LATEST VERDICT: OVER AND OUT
End of the road for Britain's last man standing
Andy Murray's Wimbledon campaign is over after his lacklustre defeat at the hands of Cyprus' Marcos Baghdatis - and with him go any lingering hopes of British success.
After a superb run to the last 16 - including a straight sets win over two-time Wimbledon finalist Andy Roddick - Murray seemed a far cry from his usual self as he slumped to a meek defeat.
The 19-year-old did not lack for support on a packed Centre Court, but was unable to raise his game and the Scot admitted as much himself after the match.
Murray's tame exit sees the Britometer slump from the top of the scale to rock bottom in the blink of an eye.
But the youngster can look back on a tournament in which he went further than many expected and laid claim to Tim Henman's status as the darling of the Centre Court crowd.
"It's the worst I've returned this year. I don't think I have ever missed so many second serve returns, especially off my backhand.
"It's hard to explain what happened. I didn't feel good the whole match. I tried to get myself going in the third but it didn't happen.
"I don't want to take anything away from Baghdatis but I don't feel like I put up any resistance today."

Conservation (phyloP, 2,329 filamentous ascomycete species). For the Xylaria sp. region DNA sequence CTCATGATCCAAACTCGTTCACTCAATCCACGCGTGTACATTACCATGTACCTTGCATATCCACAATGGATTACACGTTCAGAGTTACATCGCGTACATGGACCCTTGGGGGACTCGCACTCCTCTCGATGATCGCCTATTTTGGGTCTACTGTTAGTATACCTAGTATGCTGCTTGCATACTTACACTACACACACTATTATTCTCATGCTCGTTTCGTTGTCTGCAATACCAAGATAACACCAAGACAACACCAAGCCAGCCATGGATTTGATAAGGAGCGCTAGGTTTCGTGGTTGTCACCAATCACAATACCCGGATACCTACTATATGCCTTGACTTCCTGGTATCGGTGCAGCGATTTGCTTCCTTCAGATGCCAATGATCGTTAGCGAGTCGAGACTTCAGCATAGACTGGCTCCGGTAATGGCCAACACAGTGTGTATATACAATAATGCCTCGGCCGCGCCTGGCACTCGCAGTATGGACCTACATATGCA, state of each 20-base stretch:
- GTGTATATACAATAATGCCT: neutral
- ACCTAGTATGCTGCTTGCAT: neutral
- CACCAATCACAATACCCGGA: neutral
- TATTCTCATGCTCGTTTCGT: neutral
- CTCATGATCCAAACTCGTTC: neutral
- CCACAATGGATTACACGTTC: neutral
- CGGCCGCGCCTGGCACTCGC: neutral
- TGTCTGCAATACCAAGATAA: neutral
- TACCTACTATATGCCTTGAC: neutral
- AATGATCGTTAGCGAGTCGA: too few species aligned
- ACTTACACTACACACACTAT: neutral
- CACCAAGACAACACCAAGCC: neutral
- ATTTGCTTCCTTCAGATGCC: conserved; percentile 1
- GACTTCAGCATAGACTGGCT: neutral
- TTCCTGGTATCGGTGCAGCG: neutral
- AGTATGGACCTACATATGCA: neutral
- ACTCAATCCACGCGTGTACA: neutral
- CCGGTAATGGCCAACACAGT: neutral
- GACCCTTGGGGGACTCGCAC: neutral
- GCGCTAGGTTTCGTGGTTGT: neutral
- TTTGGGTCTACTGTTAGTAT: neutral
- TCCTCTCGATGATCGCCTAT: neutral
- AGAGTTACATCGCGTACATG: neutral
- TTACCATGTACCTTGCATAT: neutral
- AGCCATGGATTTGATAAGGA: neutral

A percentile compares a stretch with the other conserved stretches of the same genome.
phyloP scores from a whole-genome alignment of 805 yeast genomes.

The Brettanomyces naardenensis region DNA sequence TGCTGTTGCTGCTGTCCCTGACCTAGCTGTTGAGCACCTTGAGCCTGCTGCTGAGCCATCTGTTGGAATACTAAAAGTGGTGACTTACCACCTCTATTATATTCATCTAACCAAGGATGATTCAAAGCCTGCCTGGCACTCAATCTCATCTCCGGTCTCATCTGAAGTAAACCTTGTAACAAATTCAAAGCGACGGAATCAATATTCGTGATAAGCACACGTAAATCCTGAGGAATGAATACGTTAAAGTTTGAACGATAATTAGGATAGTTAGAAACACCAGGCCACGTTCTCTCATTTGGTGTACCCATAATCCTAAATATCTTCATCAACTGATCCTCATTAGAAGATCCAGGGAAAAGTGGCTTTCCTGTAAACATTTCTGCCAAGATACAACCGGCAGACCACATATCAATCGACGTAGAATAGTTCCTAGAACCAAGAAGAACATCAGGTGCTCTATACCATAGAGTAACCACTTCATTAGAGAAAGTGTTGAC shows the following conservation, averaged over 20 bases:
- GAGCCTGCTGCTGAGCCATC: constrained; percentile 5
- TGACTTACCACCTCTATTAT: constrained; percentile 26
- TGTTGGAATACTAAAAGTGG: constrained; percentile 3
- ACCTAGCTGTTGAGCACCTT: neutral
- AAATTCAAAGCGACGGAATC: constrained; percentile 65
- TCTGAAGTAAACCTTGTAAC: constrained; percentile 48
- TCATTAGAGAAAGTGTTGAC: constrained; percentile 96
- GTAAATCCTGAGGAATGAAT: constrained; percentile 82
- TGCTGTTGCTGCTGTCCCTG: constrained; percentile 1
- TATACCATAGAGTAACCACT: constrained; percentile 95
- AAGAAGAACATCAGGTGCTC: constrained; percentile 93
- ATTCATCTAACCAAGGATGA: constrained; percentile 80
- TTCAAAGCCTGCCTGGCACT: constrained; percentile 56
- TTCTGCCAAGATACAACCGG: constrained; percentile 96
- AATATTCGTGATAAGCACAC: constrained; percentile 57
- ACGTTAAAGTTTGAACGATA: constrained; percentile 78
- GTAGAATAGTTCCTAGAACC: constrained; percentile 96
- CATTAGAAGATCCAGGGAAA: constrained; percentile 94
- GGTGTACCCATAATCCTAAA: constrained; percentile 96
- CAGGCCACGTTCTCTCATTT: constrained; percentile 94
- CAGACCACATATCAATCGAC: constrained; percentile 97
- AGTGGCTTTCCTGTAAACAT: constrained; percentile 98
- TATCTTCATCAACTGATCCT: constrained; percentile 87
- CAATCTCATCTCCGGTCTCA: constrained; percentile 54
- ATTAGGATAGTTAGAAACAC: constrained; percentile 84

"Today I played my best tennis on grass so I'm really happy.
"Every day is different day and he was not so much on form but I played really good."
"I could understand some nerves at the beginning, but he was very passive for two sets - there was only one player who wanted to take the game on and that was Baghdatis.
"On the positive side, I don't think anybody expected Andy to get to the second week of Wimbledon. I think grass is going to be his best surface and I still believe he's going to be a big threat and may even win this tournament in a few years."
BBC summariser John Lloyd
"He has the ability and the opportunity to become a great player, it's up to him to go out and prove that he is.
"Everybody says 'he's only 19 years old' - he is, but he's been around for a couple of years now and it's time for him to move to the next level."
BBC summariser Jimmy Connors
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Murray looked like he was happy at having made the fourth round and was just there to knock the ball about a bit.
To be fair to Murray, he was always going to struggle to reproduce the form he showed on Saturday. Even allowing for Roddick's dismal year, Murray himself called it the best match he'd ever played.
I think the jury's still out on whether he can reproduce that level of performance on a consistent basis. Until he can he will remain promising rather than great.
He needs a coach who will discipline him in the importance of reaching a Wimbledon quarter-final and tell him not to give it away.